The random-effects model and the fixed-effects model were used to combine standardized effect sizes with a 95% confidence interval.
The funnel plot and Egger´s weighted regression tests were used to evaluate possible publication bias (p ˂ 0.1 was considered statistically significant publication bias).
Regarding the reliability indicators used in this review, we started with the ICC, which is usually the main indicator of reliability. All ICCs collected in our review are shown at a 95% confidence interval (CI) .
The SEM was calculated from the square root of the mean error term derived from the analysis of variance (ANOVA)  and was used to determine the minimum difference that is considered important for a single subject . SEM was calculated as , where SD is the standard deviation of day 1 and day 2 .
The percentages of SEM and SRD are shown to represent the error of measurement in relative terms and thus allow comparing the different variables . This was calculated with: [SEM or SRD / mean of all values] .
Search strategy and quality of studies
A total of 143 studies were identified through searches in electronic databases. Among these studies, we identified and eliminated 49 duplicates. Only 14 studies met the inclusion criteria, but four of these studies were excluded. One study was excluded because it presented different ages, another because it did not evaluate the knee joint, and another two because they did not perform test-retest. A manual search of the bibliographies of the relevant articles revealed no additional studies. Therefore, ten prospective studies were included in this systematic review on isokinetic knee movement in children (Fig 1).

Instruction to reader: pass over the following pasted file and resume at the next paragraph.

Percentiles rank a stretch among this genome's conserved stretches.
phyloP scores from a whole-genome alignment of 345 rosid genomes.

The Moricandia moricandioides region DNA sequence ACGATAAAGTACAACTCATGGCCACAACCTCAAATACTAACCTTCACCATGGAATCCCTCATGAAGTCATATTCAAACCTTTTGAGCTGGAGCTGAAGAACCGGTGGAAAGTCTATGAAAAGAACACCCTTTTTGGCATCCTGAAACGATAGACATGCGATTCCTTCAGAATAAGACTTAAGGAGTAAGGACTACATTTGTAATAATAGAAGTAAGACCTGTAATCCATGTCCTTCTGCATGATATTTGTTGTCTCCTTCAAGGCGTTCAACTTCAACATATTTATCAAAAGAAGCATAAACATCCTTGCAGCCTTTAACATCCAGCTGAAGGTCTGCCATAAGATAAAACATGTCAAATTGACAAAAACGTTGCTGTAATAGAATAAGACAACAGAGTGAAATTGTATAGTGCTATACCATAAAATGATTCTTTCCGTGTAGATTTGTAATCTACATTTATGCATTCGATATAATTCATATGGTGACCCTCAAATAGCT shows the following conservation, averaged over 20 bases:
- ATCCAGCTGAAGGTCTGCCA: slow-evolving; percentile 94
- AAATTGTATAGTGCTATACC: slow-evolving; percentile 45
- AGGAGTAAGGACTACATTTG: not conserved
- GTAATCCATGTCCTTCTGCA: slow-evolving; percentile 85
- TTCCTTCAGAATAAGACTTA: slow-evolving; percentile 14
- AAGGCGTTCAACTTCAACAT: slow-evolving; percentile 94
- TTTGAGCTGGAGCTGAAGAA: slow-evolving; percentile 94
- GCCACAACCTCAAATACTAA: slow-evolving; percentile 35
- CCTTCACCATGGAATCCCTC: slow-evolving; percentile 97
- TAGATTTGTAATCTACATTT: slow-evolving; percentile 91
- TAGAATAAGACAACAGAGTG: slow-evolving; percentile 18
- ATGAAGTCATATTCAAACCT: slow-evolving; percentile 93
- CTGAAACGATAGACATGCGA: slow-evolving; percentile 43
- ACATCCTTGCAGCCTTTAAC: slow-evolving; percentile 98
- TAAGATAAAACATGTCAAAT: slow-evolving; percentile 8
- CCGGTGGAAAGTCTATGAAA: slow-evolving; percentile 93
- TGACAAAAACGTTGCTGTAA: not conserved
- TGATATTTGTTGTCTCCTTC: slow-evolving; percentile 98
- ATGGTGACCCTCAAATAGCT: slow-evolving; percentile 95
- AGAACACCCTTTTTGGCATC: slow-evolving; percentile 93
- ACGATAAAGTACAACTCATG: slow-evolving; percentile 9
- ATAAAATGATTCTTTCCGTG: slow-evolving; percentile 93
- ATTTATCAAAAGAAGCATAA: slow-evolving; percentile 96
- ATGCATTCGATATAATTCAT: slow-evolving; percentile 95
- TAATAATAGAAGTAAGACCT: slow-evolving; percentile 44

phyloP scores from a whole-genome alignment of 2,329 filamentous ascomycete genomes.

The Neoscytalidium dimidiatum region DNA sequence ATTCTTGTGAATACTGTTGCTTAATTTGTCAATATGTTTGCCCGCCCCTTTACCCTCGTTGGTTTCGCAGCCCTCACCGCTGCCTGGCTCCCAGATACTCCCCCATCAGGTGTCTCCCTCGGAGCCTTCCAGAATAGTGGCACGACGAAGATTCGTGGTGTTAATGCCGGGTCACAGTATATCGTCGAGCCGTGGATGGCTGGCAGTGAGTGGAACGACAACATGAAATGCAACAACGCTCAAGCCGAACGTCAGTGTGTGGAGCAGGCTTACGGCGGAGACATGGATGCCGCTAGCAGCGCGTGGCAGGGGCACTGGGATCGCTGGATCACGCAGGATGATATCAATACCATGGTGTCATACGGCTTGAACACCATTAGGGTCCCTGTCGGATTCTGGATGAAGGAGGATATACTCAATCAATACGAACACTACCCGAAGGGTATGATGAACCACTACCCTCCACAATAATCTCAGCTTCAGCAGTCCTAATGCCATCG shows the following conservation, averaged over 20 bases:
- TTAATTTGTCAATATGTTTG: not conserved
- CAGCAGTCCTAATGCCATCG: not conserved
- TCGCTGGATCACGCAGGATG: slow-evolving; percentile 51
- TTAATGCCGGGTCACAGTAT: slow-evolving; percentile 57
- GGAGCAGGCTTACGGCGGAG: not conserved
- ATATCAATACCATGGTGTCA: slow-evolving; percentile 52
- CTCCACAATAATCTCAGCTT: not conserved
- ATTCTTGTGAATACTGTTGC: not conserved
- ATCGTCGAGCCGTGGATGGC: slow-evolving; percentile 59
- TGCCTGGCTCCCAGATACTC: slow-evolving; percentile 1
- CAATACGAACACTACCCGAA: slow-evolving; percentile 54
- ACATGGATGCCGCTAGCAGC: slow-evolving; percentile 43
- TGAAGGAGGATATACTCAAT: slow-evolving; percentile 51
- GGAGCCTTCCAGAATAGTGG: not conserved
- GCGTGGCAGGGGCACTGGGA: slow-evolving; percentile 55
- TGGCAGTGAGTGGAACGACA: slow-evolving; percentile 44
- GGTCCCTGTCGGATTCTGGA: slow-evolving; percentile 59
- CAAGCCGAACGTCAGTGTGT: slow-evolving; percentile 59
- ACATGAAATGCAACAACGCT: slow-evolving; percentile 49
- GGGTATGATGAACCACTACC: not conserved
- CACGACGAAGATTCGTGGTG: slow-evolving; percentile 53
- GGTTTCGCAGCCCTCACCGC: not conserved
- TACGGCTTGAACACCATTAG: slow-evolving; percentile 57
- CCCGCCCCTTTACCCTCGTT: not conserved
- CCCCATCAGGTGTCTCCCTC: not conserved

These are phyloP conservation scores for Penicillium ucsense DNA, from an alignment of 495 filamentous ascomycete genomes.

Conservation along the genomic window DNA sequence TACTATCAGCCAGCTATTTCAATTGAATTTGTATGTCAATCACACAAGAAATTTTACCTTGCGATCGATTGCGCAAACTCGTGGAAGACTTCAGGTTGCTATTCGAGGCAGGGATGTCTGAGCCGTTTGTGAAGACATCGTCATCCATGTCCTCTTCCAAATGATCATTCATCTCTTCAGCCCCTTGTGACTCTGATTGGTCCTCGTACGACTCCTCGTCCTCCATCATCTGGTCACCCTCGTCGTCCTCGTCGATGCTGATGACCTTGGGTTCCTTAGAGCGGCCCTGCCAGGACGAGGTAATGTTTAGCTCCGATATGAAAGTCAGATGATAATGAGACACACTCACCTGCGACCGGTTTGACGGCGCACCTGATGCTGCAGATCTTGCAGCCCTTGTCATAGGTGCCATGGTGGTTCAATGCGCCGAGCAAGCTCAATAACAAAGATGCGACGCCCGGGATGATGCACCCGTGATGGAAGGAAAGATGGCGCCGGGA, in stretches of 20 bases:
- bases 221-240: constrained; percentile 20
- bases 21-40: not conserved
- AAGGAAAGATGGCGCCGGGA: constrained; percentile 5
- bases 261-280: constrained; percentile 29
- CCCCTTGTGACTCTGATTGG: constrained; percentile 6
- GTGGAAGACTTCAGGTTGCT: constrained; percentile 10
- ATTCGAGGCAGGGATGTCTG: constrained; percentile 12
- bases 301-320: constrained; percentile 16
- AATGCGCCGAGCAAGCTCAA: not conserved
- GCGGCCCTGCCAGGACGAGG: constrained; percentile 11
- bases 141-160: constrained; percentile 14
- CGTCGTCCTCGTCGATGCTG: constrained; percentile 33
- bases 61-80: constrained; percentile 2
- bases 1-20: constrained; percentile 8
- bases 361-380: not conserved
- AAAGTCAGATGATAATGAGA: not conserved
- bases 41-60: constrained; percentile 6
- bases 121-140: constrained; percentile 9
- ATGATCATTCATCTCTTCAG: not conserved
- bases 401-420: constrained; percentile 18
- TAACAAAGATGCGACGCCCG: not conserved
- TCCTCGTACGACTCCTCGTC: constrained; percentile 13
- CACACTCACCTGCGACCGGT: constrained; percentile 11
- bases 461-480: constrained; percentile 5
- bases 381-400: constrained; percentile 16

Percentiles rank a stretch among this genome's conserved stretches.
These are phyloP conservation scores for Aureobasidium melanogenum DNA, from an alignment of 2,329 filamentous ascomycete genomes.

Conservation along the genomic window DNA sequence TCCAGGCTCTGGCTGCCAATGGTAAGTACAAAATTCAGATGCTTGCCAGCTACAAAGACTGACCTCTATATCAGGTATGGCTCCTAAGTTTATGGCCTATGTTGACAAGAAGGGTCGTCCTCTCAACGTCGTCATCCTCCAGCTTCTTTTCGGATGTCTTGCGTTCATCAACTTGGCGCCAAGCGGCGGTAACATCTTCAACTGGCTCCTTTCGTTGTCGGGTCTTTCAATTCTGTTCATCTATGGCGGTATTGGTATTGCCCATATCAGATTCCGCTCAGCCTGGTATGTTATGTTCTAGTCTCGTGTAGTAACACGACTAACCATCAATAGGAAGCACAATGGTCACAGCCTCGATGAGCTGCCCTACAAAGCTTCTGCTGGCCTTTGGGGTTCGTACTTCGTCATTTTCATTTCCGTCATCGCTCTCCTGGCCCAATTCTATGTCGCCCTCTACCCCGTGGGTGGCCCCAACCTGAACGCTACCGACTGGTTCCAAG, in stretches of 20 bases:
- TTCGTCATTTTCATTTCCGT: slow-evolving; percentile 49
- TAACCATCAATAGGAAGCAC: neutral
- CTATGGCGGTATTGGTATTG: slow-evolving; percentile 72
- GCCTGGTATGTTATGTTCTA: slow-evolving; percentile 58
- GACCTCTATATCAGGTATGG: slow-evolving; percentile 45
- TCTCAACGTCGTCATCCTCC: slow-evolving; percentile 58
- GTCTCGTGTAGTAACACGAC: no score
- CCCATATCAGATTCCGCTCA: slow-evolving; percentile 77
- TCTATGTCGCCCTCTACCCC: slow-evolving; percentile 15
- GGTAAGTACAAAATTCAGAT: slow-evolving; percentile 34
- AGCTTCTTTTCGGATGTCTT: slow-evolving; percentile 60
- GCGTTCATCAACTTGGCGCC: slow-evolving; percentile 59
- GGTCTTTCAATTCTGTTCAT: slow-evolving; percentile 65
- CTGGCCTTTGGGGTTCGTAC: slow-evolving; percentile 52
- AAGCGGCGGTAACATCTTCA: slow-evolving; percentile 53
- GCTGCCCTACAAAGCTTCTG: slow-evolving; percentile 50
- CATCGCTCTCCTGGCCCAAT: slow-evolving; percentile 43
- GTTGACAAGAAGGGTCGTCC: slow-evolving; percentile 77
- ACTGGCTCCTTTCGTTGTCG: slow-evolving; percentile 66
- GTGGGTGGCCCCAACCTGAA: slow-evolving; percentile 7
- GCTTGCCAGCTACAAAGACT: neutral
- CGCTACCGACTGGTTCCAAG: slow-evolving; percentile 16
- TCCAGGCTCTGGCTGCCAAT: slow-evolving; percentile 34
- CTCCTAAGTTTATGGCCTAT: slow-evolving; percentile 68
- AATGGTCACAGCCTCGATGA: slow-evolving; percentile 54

The quality of the articles according to the CAT quality score varied between 23% and 78%, with the maximum possible being 90%. According to the analysis, eight articles were evaluated as high quality (Table 1). The quality of the articles varied according to the designs of the studies.
According to the QAREL scale, the quality of the articles varied between 30% and 100%, with the maximum possible being 110% (Table 2). Evaluation data indicate that eight articles scored between 60 and 100%.
Characteristics of the studies
Table 3 shows the characteristics of the participants. The sample sizes (n) of the final ten studies ranged from 12 to 39 participants, with participants aged 5–15 years. Some of the studies compared the dominant side with the non-dominant side. The joint evaluated in all studies was the knee. All studies evaluated the segments using computerized isokinetic dynamometers: Lido—Active, Cybex II, Cybex Norm, Biodex 6000, Biodex System 3, and Biodex System 4.